By Mike Milne
For cruising power boaters, weather knowledge is essential and weather awareness is constant. Being able to sleep soundly at an anchorage or confidently head across a long open-water passage also means having solid 12- or 24-hour weather forecasts in hand and watching closely for changing weather.
For cruisers, checking forecasts is usually a morning and evening ritual. And because cell phone coverage in cruising areas can be iffy, most still rely on Coast Guard VHF radio forecasts.
Small-craft day boaters tend to be less vigilant, but knowing what weather is expected on any given day may be a deciding factor in whether to head out on the water at all. Being able to interpret forecasts and make better use of today’s weather tools will also mean more enjoyable fishing, tow sports or day cruising for cottage boaters.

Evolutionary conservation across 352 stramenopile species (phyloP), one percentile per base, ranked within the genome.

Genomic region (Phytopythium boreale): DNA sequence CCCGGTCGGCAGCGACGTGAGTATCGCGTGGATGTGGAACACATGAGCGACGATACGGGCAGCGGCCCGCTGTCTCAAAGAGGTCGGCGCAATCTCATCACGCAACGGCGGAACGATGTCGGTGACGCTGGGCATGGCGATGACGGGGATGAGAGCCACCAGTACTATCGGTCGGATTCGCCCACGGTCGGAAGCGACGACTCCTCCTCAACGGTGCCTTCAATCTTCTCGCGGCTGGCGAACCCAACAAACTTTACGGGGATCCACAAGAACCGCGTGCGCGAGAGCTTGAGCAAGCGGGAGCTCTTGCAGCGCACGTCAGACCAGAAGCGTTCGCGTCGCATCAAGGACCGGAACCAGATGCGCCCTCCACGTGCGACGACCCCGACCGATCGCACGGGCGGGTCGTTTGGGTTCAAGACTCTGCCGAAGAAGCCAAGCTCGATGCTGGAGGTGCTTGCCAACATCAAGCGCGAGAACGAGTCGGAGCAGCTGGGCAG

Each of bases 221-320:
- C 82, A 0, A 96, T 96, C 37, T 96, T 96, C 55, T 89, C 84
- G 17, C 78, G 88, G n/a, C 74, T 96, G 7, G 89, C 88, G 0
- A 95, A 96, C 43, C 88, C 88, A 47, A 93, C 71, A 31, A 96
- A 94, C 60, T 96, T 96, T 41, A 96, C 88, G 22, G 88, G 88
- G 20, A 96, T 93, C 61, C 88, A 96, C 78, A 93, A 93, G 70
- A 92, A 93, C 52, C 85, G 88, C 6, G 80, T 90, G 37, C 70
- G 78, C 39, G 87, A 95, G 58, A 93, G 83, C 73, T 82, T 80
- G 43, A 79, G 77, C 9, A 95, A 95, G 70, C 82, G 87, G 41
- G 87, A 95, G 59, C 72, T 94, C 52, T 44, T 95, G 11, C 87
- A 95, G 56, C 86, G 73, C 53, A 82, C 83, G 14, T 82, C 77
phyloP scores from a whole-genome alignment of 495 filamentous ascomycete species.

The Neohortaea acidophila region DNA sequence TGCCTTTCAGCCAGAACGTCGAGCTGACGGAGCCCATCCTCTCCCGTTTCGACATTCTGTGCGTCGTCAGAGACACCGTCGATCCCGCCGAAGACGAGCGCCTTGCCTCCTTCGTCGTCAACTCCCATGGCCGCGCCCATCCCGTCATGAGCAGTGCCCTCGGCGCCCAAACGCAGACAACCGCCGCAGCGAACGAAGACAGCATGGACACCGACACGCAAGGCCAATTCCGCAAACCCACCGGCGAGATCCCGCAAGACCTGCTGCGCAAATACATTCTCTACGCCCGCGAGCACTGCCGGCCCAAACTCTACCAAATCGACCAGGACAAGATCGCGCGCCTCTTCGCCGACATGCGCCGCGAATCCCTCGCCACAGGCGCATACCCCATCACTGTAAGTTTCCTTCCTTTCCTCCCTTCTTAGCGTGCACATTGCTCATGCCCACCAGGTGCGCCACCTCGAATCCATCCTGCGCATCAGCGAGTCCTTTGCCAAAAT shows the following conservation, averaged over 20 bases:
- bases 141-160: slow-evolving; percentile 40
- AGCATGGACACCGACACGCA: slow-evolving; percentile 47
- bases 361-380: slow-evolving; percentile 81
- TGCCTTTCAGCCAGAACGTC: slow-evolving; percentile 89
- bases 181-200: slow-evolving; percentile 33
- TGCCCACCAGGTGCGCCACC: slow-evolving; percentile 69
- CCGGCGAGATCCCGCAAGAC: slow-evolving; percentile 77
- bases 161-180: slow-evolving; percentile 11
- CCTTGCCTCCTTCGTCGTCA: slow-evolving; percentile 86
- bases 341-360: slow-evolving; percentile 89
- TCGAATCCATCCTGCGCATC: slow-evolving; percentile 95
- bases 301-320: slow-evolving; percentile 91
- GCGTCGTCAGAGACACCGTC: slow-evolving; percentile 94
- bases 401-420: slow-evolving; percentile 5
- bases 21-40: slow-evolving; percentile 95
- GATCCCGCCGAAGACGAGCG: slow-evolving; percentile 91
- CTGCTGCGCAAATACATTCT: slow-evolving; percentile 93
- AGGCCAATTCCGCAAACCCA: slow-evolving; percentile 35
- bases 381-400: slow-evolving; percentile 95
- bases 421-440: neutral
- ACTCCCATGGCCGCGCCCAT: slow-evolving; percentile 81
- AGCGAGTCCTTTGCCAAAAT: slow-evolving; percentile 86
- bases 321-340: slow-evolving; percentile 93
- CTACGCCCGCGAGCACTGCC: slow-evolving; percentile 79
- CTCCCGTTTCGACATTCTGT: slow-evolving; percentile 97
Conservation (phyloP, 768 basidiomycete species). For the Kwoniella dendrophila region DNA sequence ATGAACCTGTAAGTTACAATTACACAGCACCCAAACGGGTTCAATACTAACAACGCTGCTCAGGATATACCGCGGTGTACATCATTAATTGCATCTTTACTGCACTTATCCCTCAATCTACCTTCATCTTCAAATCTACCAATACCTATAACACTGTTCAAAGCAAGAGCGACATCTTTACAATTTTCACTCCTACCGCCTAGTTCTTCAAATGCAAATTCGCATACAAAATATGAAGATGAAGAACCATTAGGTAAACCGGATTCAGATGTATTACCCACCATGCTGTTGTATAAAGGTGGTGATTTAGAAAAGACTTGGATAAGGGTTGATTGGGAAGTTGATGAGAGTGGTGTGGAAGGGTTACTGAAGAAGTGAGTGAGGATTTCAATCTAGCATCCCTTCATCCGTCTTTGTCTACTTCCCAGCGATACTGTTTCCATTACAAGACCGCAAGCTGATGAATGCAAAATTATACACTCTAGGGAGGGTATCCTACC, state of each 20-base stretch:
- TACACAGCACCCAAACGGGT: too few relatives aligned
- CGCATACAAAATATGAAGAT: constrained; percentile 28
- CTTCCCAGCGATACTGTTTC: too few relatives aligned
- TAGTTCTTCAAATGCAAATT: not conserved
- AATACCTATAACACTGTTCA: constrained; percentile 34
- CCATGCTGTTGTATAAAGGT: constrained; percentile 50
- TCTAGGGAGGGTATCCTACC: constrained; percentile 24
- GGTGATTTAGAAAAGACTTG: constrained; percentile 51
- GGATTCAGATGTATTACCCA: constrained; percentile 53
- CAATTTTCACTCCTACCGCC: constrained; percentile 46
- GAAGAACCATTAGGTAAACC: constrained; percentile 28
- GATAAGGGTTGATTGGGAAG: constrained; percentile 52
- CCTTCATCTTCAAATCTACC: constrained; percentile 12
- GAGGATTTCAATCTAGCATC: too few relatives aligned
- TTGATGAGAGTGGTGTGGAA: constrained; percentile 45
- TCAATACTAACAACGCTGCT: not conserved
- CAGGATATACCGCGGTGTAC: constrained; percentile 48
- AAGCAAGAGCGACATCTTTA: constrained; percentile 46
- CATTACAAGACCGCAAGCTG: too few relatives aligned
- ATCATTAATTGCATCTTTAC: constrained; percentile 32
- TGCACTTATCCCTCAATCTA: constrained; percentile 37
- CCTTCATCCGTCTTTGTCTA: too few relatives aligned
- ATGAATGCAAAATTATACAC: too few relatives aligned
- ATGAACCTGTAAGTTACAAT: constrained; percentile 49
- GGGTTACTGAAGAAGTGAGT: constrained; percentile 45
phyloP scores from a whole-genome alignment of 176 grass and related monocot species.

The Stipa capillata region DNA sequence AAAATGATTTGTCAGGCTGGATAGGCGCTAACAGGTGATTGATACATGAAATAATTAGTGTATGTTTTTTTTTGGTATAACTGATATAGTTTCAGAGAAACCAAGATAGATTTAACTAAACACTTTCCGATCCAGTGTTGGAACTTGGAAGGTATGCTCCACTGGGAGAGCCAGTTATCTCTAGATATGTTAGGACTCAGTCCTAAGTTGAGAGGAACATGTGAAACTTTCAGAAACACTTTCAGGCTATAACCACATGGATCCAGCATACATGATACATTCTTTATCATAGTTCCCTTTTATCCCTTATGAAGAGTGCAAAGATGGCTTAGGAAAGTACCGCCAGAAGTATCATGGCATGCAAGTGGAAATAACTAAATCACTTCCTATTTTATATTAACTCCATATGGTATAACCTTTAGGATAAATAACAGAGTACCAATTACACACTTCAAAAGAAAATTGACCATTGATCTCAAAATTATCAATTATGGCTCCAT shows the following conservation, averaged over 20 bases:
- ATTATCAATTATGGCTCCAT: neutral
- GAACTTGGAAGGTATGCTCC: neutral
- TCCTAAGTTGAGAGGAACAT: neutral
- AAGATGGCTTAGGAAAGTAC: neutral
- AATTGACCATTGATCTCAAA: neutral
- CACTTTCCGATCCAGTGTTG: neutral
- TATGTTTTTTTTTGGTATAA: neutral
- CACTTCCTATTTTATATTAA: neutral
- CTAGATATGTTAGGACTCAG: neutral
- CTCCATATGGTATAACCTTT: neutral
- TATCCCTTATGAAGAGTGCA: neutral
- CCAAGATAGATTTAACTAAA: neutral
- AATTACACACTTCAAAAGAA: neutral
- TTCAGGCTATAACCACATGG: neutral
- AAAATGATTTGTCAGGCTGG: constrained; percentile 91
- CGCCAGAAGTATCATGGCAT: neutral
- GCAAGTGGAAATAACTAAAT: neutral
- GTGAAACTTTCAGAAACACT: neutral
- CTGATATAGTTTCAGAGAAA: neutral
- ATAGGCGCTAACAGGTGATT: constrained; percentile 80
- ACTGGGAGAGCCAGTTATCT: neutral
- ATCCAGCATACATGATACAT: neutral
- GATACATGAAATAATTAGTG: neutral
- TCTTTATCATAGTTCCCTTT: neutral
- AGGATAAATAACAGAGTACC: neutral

On the water, knowing how to quickly interpret cloud, wind and temperature patterns will also be helpful. On the surface, a forecast may make it look like a poor day for boating. However, local knowledge of your boating area, closer analysis of your planned boating activities and keen observation of the skies and waters may deliver a different verdict.
Unlike cruisers, day boaters are likely to be operating in areas with good cell phone coverage, especially as it generally gets better every year. With the latest generation of smartphones, this means easy access to the Internet and an ever-growing list of free applications that put plenty of weather information at your fingertips.
I like The Weather Network app for a quick overview and a wide range of weather info. As you’d expect from any free application, it has some advertising, but in this case it’s only a small banner at the bottom of the display. The main screen give graphic forecasts and temperatures for your location for the next day and the following week, but a tap on the screen brings up more current details: wind speed and direction, temperature, pressure, humidity, visibility, ceiling, sunrise and sunset, and yesterday’s high and low temperatures. For boaters on smaller inland lakes, the information there is probably all they need.